One thing we’ve also found a challenge is some of the remote destinations we’ve always dreamed to go to just haven’t been a possibility because of electricity and Internet access. Or we’ve spent less time there than we would have liked as we’ve needed to get back online. Which is a shame because not only are they beautiful and relatively unspoilt, they’re also usually the places that are really cheap!

As a consequence of working on the road we spend more time in expensive locations than we originally anticipated because the internet is usually better. And we spend more on accommodation than we’d originally budgeted for because of the need for AC, WIFI or both.

Location, location, location

$50 a day for a family in Paris or London isn’t realistic on a travel budget. Living there that might be more than enough but if you are just passing through for a few days or weeks renting short term, eating out for at least a couple of meals a week, paying for transport and visiting attractions you are going to go through at least twice that, if not three time that.

Expensive lunch

$50 a day in Laos or Thailand though is totally doable. You might even end up with some change in Laos.

Look at the countries you plan to travel too and how quickly you want to travel. For each of the countries that you plan to travel work out the cost of transport, sightseeing, food and accommodation. Take a look at AirBNB and Hostel Bookers. Even if you don’t plan to stay in a hostel the prices on hostel sites are regularly updated and can give you a good idea of what to expect.

It’s a good idea to look at two locations in each country (assuming you are going to more than one place in that country) – a capital city and a regional area. The prices can be very different.

Don’t forget bank fees on overseas withdrawals

There is almost always a cost to accessing your money overseas. When you are travelling long term, the fees that come with accessing your money are a cost of your travel, just like bus tickets and travel insurance. It’s not like a holiday where you can probably bring all the cash with you from home before you leave. Unless you want to travel with your own Swiss bank accountant carrying large locked brief cases of your money, you are going to have to use ATMs to get your money out overseas on a regular basis.

If you are lucky your bank won’t charge fees on international withdrawals. If you don’t have a bank card that allows this look into it!

But even if you do have a card that doesn’t attract fees on international withdrawals, remember that local ATMs might charge you a fee. The fees are usually small but not always. In Cambodia it cost us $4 per ATM withdrawal. Even though we were withdrawing from the same bank that we use back home!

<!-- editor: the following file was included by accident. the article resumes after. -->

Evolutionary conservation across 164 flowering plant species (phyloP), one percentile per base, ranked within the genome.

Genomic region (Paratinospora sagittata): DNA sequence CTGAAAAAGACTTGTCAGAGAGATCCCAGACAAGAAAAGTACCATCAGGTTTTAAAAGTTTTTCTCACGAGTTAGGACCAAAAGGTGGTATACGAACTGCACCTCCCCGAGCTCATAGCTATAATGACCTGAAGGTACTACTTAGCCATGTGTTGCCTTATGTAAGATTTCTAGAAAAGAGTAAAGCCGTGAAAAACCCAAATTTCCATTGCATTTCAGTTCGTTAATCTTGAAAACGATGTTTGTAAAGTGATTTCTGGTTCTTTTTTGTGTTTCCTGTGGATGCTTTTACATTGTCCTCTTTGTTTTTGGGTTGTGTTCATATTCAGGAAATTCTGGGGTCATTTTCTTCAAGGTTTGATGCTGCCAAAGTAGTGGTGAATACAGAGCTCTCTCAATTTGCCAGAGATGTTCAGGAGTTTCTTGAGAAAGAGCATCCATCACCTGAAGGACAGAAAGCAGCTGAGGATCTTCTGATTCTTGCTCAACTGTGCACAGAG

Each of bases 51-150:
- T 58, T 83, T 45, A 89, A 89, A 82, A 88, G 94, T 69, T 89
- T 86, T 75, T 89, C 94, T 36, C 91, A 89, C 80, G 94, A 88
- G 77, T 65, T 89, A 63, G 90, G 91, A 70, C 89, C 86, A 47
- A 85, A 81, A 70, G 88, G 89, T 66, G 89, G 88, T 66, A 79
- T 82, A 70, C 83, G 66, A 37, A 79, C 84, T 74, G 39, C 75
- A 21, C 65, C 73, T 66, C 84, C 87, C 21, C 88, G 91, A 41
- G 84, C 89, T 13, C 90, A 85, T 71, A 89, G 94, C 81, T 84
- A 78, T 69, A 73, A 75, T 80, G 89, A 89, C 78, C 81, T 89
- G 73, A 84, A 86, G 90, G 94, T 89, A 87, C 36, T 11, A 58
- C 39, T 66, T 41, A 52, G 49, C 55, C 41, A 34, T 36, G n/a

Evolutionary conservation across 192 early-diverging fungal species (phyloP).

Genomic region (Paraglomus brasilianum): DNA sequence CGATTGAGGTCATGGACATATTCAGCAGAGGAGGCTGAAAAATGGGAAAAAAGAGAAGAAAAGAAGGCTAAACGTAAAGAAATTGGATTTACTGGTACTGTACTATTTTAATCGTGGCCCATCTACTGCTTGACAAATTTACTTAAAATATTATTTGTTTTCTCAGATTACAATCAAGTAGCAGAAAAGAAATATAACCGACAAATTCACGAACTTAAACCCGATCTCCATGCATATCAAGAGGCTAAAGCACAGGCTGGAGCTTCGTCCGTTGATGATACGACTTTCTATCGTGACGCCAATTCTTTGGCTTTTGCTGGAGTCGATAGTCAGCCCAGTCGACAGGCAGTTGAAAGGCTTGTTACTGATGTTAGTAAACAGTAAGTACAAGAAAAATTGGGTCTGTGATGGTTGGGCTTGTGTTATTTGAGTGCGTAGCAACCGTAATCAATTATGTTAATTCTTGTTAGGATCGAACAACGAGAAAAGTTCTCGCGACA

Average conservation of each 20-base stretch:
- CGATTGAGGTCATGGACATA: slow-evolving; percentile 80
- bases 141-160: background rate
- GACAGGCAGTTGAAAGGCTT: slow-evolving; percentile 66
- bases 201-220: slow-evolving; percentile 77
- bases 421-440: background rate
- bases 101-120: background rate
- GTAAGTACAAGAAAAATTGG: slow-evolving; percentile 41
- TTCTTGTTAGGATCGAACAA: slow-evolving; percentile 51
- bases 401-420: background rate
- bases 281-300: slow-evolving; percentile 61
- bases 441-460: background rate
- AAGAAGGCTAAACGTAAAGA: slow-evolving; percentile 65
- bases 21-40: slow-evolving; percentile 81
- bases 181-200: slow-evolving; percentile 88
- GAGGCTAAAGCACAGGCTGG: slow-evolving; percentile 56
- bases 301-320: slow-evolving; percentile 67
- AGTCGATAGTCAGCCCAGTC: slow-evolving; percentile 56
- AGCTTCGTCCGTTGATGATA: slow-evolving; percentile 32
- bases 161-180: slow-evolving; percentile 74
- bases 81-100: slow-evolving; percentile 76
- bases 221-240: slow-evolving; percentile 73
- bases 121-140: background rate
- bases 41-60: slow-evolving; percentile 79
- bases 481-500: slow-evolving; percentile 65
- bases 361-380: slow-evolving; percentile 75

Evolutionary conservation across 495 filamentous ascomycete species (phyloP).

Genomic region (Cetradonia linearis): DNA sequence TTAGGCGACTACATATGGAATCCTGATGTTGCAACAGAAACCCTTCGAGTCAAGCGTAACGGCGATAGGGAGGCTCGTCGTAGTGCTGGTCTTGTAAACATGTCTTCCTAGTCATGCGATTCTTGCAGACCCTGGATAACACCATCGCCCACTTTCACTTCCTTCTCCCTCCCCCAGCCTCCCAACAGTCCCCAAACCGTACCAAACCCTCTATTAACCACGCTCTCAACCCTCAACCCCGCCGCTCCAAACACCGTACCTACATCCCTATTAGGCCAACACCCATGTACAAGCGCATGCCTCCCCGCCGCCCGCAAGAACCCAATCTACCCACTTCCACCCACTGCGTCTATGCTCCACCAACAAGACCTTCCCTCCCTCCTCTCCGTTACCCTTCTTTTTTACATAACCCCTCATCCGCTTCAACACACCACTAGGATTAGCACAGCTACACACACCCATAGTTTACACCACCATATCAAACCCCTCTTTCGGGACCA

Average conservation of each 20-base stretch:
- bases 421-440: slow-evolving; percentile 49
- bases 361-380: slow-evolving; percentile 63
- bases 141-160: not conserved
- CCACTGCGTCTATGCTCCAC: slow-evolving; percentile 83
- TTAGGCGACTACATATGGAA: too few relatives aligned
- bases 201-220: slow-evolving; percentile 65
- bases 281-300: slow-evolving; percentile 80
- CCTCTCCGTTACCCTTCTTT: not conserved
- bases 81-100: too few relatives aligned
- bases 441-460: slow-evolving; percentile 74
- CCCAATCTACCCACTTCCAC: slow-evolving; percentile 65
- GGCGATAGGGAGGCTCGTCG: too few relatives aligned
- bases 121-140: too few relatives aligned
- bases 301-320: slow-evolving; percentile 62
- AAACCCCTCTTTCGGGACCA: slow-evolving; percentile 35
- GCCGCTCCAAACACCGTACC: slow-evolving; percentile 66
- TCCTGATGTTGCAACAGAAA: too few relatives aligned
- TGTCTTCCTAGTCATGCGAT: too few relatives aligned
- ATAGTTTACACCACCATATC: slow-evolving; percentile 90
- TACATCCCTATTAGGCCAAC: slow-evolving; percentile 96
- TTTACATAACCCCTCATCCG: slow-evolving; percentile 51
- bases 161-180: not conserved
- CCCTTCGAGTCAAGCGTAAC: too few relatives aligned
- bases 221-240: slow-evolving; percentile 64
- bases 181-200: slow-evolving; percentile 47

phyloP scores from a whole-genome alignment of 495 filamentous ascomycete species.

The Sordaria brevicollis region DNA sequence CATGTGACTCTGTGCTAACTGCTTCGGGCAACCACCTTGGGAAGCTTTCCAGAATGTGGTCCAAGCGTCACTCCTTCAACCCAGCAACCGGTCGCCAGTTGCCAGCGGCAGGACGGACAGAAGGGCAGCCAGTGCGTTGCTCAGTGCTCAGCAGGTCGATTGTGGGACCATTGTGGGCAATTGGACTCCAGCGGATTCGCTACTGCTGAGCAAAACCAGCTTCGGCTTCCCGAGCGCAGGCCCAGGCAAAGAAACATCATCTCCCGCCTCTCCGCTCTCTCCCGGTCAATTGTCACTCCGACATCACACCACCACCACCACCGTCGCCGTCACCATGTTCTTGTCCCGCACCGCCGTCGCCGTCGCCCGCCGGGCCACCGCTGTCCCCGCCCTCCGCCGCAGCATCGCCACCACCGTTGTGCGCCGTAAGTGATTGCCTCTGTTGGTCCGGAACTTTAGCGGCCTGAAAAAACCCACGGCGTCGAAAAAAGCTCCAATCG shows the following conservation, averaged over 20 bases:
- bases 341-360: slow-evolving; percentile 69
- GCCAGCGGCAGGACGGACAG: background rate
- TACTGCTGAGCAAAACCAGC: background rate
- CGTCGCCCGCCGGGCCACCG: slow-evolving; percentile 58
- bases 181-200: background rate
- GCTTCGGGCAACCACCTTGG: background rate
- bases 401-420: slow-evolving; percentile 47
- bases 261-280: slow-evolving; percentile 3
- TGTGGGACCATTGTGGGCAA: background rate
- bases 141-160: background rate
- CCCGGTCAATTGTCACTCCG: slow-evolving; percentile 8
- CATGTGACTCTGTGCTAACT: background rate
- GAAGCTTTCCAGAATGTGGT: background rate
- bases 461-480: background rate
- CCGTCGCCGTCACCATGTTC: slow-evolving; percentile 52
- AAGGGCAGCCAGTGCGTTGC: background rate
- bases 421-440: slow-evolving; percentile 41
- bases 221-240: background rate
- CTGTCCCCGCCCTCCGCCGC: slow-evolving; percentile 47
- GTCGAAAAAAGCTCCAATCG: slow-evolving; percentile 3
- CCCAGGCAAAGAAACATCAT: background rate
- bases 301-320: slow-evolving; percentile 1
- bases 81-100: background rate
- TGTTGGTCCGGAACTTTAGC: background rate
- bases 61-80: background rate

Thankfully in most countries it’s usually less than a dollar per withdrawal but if you are withdrawing money a few times a week even a few cents per withdrawal can add up over time. 

A lot of countries with weaker currencies also only allow you to take a small amount out at a time for an ATM withdrawal. We’ve been in places were the limit was $50 per transaction. You could end up at the ATM a lot more often than you’d think.

And there’s also conversion fees that come with changing currencies. It’s not just the currency exchange offices that charge these. Banks charge them too when you withdraw your money from your bank account back home. Paypal also has some hefty fees for transfers to bank accounts if your income comes in via that method.

On average we get charged $30 a month in bank fees. But at times it has been up to $70 a month.

If you are planning on stopping in one location for several months it’s well worth investigating international banks like HSBC that have branches throughout the world. HSBC allows you to set up a bank account back home and another bank account in the country you are stopped in (assuming HSBC has branches in that country!) and transfer money between the two accounts without incurring fees. Of course it costs a little to set up these accounts in the first place so you need to weigh up those costs.

Travel days are usually more expensive

The days where you actually move from Point A to Point B are usually more expensive. I’m not just talking about the cost of transport. Obviously this incurs an additional expense. I’m talking about all those little extras that seem to creep in on a travel day when you usually end up pressed for time.

You wake up late and suddenly realise you need to take a taxi to the airport not a local bus. Or you arrive late into a new location all tired and don’t feel like spending an hour walking around in search of the cheapest place to eat so you end up spending more on dinner than you usually would.

And lets not forget snacks for the trip. If your kids are anything like ours they will eat like sparrows all week until the moment they are trapped in a confined space like a bus or plane where you find that suddenly you need to purchase a months worth of food to keep them occupied for the trip. And of course unless you plan for that beforehand you’ll end up buying all those snacks at a bus stop convenience store with higher prices or ordering from the in-flight menu.